• Nano's emulation is something. Different. But maybe it's the tune what's so special.
  • Hard to choose between ArmSID and SSU, they are both good even if we consider the darker filter output of the SSU.
See you in the next episode with more example tracks.

01. vincenzo - SIDrok [SID 8580]

Listen to "vincenzo - SIDrok [SID 8580]" on Spreaker.

02. vincenzo - SIDrok [ArmSID]

Listen to "vincenzo - SIDrok [ArmSID]" on Spreaker.

03. vincenzo - SIDrok [SwinSID Ultimate]

Listen to "vincenzo - SIDrok [SwinSID Ultimate]" on Spreaker.

04. vincenzo - SIDrok [SwinSID Nano]

Listen to "vincenzo - SIDrok [SwinSID Nano]" on Spreaker.

Thursday, November 2, 2017

QuadCore soundtrack story

After almost a year of silence I continue to write articles to kompjut0r blog. Excuse me that I skipped months and a review of the SIDfx board, sometimes it's hard to find the time to write a post and sometimes it's even harder to find some motivation to write a post.
Anyway, let's skip this part and jump to today's topic which is:

Quad Core by Singular Crew

This demoscene production generated quite a bit of hype since its release at Function 2017 demoparty. I had the pleasure (and the pain, but let me explain it later) to be involved in this production as the composer of the soundtrack which is the first ever 4 SID music played on 4 C64's in the same time. There are thumbups and thumbdowns, praises and hates about it and I would like to address some of the feedback and comments here with the technical details of composing a 4xSID music.

Disclaimer: I'm not going into details about syncronizing the demo on 4 C64's because I don't know much about the method. That's something you should ask from the programmers of the demo. All I know about the sync is that you can use the joystick port to start the demo on the 4 computers at the same time and there's a time and frame counter that tries to keep everything in sync. Further details might follow later, there's a chance for an interview with Scorpy (he is the main programmer behind Quad Core).

I was excited when Scorpy first explained his idea about making this demo. It sounded great and I jumped straight into it without knowing and thinking much about the technical aspect of composing a 4xSID music. A bit later I realized it's not going to be trivial, simply because there were no tools for this kind of work. The only thing is close enough is SID Wizard where it's possible to use 3 SIDs at the same time, also, VICE can emulate the 3 SIDs but we still needed 1 more SID.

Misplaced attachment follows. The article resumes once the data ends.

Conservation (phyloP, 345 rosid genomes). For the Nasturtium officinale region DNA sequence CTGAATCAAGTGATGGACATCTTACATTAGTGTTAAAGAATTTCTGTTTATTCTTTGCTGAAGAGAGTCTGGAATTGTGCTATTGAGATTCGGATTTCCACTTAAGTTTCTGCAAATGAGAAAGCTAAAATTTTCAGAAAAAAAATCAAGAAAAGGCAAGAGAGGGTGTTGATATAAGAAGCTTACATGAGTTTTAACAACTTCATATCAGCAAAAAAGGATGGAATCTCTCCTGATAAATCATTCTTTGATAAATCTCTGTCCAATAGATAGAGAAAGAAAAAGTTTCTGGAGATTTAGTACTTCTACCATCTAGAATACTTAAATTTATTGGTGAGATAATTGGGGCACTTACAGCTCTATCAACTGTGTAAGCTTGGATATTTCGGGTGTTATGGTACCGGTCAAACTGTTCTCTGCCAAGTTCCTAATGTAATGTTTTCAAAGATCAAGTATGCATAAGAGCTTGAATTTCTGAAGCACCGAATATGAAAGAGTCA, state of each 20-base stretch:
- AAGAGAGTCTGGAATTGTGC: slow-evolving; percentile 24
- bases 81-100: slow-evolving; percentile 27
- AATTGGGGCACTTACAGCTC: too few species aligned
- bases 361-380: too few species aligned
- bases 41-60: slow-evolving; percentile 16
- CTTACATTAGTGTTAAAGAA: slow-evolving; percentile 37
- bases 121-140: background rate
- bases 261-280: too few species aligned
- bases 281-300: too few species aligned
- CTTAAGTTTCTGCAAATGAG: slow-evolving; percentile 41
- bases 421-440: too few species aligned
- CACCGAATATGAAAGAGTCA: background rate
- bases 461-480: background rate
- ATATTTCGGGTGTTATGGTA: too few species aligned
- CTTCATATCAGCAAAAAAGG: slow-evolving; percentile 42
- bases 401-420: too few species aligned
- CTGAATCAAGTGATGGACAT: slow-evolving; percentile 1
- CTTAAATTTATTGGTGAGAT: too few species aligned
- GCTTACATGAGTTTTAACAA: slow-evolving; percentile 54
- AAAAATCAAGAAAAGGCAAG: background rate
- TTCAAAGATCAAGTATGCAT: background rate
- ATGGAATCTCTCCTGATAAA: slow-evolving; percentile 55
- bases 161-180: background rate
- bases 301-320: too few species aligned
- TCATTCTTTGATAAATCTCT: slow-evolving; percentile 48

However, it might not be even possible to create an expansion board for the C64 that can handle 4 SIDs. Is it even possible with memory addresses and channel assignment..? Is there enough CPU power and/or memory for handling the 4 SIDs and the editor and the music data..? Also, is there someone who could make a 4xSID editor quickly because of this production only..? Takes a lot of resources and time.

Okay, then compose the SIDs 1 by 1. Well. How would you sync the individual SIDs together? How would you listen to them together? How would you start 4 VICE or 4 C64 at the same time? How is the sync between the 4 music playback granted to be proper?

...and after some research I decided to skip native C64 editors/VICE and use a PC (multitrack) music editor called Reaper.

The explanation is again, very simple:
I could use 12 tracks and keep them in perfect sync in Reaper. Also, with a VST plugin called SIDizer it's possible to emulate the C64 sounds almost like they are on the C64. So let's see how this happened:
- create 12 channels in Reaper
- assign 1 instance of SIDizer per track
- stop here and start to think about the limitations of the real C64

Well, while SIDizer (or any other VST like QuadraSID, Chipsounds, etc.) are great for emulating _some_ of the features and sound of the real machine they are not capable of doing everything.
For example, it's not possible to do sync and ringmod in the VST's like it's possible on the C64 because the VST's channels are not independent. If for example I use one oscillator for channel 1 in the VST (same way like on the real SID), it's not possible to ringmod this with another instance of the VST's channel 2 (SID channel 1 vs 2). This pretty much puts a limit to the instrument design options.
I realized the best I could do was to use the SID's filter *4 times with different settings.

*the SID's filter can be used as global effect and it's not a per channel feature

Next issue was to fill the 12 channels with instrument and musical notes in a way that sounds like a multi-SID music. 12 channels for a musician who is used to use 3 channels is waaaaay too much. Of course, these 12 channels can be filled easily with musical data, however, the previously mentioned issues are still real and we are still talking about the C64 and its capabilities.

After some experiment this became the final channel assignment and basic instrument design with SIDizer:
SID 1: kick, snare, hihats
SID 2: bass, additional intrument, delay line for the main melody
SID 3: 3 channels of chords
SID 4: arpeggiated chords, additional bass, main melody

One of the greatest feature of SID Wizard is the MIDI2SWM converter. It was easy to export the 12 tracks from Reaper as 4 pieces of 3 track MIDI files and convert them into 4 pieces of SID Wizard module (aka SWM).
After this conversion I took the first SWM, loaded it into SID Wizard and started to finetune the musical data and design the instruments. Then loaded the remaining SWM's one after another and did the same.

And then I found an issue with the music data, the last few patterns in each SWM were different than they were in Reaper. Lenght and music data was different and seemed to be corrupted with random-look-a-like notes, something might went wrong during the conversion. Unfortunately I spent too much time with composing the music and setting up the instruments in SID Wizard and found this issue too late when we had no time for fixing it before the release.